Suicide by Physician

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‘The Committee Heard From People Who Had Made Plans for Suicide’

Australia braces for more intentional killing, as Queensland appears set to join Victoria in embracing what we euphemistically term “assisted dying”: Queenslanders are set to find out this week whether [assisted suicide and/or lethal injection euthanasia] laws will be introduced by the Palaszczuk government. In March, a parliamentary health committee recommended Queensland legalise voluntary assisted dying for adults with advanced terminal medical conditions. … The committee, which began its inquiry in November 2018, gauged public opinion on the issue and found most Queenslanders were in favour of helping terminally ill people to die. The committee heard from people who had made plans for suicide in circumstances where they had a life-limiting illness or debilitating condition. It found a terminally-ill person Read More ›

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Making Something Lawful Creates a Market for It

The Australian state of Victoria made it lawful to commit assisted suicide last year. The number of those who have killed themselves since “voluntary assisted dying” became legal is more than four times higher than the Victorian government had anticipated. Xavier Symons reports : The Voluntary Assisted Dying Review Board’s first Report of Operations, released on Tuesday, provides information on how Victoria’s euthanasia legislation is being enacted, including details of how many people have been issued with a ‘VAD permit’, as well as information on some of the barriers preventing people from accessing the scheme.  According to the report, permits to access the lethal medication were issued to 70 patients between June 19, when the scheme first started, and December 31. Overall Read More ›

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Full-Bore Death on Demand Arrives in the West

The 1973 dystopian film Soylent Green featured several shocking moments, including overpopulation riots and men calling women “the furniture” required for sex. But the most disturbing scene showed Edward G. Robinson entering a euthanasia clinic, choosing to be put down rather than live with his existential anguish. What was once fiction is becoming reality. Assisted suicide, unthinkable then, is popular now. Since the movie was released, many have come to view human existence as a relative, rather than absolute, good. The sanctity of life ethic has been replaced by the drive to eliminate suffering, even if this requires eliminating the sufferer. And the raw power of this logic has led directly to suicide clinics and a right to death on demand—since no Read More ›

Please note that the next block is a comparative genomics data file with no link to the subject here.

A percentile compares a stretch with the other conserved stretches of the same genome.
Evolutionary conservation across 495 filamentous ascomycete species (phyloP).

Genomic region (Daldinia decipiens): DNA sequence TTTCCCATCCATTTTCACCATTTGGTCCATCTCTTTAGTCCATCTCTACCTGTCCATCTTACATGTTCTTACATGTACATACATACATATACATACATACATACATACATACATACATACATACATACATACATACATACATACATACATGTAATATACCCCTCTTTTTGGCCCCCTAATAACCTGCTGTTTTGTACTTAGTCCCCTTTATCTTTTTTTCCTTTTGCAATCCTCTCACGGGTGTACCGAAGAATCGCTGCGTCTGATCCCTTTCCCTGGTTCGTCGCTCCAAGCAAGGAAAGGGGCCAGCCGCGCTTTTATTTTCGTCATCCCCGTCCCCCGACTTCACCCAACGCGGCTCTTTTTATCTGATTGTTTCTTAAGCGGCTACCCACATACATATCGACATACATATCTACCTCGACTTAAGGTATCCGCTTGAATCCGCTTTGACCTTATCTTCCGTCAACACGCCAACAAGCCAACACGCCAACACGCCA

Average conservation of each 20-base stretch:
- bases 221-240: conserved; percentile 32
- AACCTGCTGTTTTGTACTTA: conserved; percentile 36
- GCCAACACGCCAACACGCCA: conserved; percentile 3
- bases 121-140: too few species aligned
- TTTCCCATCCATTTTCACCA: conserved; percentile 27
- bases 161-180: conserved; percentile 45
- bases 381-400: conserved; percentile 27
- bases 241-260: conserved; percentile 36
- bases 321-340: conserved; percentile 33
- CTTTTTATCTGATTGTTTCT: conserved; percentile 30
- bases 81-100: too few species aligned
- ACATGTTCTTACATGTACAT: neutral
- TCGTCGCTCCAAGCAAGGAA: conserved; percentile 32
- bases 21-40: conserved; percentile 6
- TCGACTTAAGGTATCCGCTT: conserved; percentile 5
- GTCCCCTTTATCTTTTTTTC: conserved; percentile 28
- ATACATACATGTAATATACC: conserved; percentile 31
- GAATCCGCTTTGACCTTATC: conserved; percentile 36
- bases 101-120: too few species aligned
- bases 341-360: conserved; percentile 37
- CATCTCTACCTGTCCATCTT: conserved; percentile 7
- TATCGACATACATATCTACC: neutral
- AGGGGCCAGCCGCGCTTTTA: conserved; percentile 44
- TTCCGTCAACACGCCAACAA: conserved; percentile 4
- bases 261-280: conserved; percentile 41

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Germany’s Highest Court Creates Right to ‘Self-Determined Death’

The logic of euthanasia/assisted suicide has always pointed towards a right to death-on-demand. Assisted-suicide activists deny it for reasons of expediency. But the logic is irrefutable. If there is a “right to die,” how can it be limited to restricting categories? Well, the Federal Constitutional Court, Germany’s highest judicial body, has gone there and without equivocation. In overturning a legal ban on “professional assisted suicide,” i.e., by doctors, the court ruled that there is virtually an unlimited right “to a self-determined death” — and to also receive help from others in achieving that end. From the AFP story (my emphasis): Judge Andreas Vosskuhle at the Federal Constitutional Court in Karlsruhe said the right to a self-determined death included “the freedom to take one’s life and seek Read More ›

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In Canada, No Need to be ‘End of Life’ in Order to End Life

The Canadian government wants legal homicide to be available for generally healthy, non-terminal persons. Canada wants a future where a physician will be expected to hand over a fatal overdose or perhaps even authorize a lethal injection for, literally, children. Read More ›
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Suicide Prevention Means Rejecting Suicide Assistance

A friend calls you up to let you know that she’s thinking of ending her life. What do you tell her? She’s getting older and has experienced a life-threatening (but not terminal) condition for many years. She feels beaten down, alone, and like she’s too great a burden for those who were once closest to her, but who’ve generally stopped visiting in recent years. She’s looking to you for good counsel. If you’re like most, you wouldn’t respond by affirming her hopelessness. If you’re like most, you wouldn’t respond by enthusiastically affirming her “right to die” or by encouraging her to pursue a means of suicide. Instead, you would recognize her vulnerability. Instead, you would strive to stand alongside her Read More ›